Most of us have got at least one form somewhere on our WordPress site.
It might be a simple contact form. Or a newsletter signup. A purchase form maybe. Or perhaps something more bespoke.
Whatever information your form is designed to gather, I’m prepared to bet that you want as many people as possible to fill it out and click submit. You don’t want people giving up halfway through, or never finding the form in the first place.
In this article, I’m going to give you some tips on adding forms to your website that actually get filled in. I’m going to cover:
- The code: how to create forms that are accessible and responsive, with valid code that ensures they work correctly.
- The user experience: how to enhance the design of your forms so they are as easy as possible for people to fill in.
As we go along, I’ll provide some examples of good forms that work well and are user-friendly, and point you to some resources you can use to help.
So let’s start with the code.
Chances are you don’t code forms directly into your site. You probably use a plugin.
So it’s important to install a plugin that outputs clean, accessible and responsive code that doesn’t adversely affect the way your form is displayed or works.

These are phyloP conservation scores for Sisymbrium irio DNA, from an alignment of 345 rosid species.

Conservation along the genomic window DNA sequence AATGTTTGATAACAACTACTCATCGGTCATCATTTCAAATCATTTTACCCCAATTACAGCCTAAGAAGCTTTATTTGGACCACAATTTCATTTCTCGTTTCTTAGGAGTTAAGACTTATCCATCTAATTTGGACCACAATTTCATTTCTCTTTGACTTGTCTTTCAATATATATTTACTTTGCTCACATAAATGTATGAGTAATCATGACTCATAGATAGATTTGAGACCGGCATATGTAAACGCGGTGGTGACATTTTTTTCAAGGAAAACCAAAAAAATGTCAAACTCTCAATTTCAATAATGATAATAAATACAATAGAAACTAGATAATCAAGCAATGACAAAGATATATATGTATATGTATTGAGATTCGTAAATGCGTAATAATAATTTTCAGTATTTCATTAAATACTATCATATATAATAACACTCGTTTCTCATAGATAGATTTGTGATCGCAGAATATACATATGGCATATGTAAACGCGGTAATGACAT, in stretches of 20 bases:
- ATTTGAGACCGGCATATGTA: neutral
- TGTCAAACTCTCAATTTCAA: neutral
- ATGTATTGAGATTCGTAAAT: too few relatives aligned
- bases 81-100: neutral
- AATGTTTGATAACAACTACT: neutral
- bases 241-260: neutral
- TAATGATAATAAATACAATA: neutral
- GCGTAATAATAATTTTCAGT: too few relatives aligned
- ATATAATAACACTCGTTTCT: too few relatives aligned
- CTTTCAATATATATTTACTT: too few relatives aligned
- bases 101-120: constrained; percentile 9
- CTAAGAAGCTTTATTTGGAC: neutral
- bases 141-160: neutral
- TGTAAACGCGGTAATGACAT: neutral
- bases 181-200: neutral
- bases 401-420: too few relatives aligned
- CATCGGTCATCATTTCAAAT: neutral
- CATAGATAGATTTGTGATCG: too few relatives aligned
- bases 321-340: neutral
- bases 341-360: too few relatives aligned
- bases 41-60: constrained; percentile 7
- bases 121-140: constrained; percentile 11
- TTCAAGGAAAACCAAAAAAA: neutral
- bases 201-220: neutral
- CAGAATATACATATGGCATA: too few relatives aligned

When you’ve installed your plugin and created your first form with it, I recommend visiting the form on your site (both on desktop and mobile) and examining the code that runs it.
A well-coded form will:
- Use the correct elements for form fields and labels.
- Have the design of the form output in the same order as the code.
- Be responsive so it works equally well on all screen sizes.
- Be possible to use without a mouse: tabbing through the fields with a keyboard will take the user through the fields in the correct order.
- Be easy to interact with on all screen sizes, with a mouse, keyboard or thumb/finger.
Check your form on different devices and screen sizes and check that the code uses the correct HTML elements and doesn’t add anything it shouldn’t. Run it through a validation tool to check there aren’t any issues.
If you do find minor problems, you many be able to fix them in the setup for your form. For major problems, you might need to find another forms plugin.
And if your form builder plugin has given you a form that isn’t responsive, you definitely need a new plugin. The majority of website visitors now are on mobile and if your forms aren’t responsive, they won’t fill them in.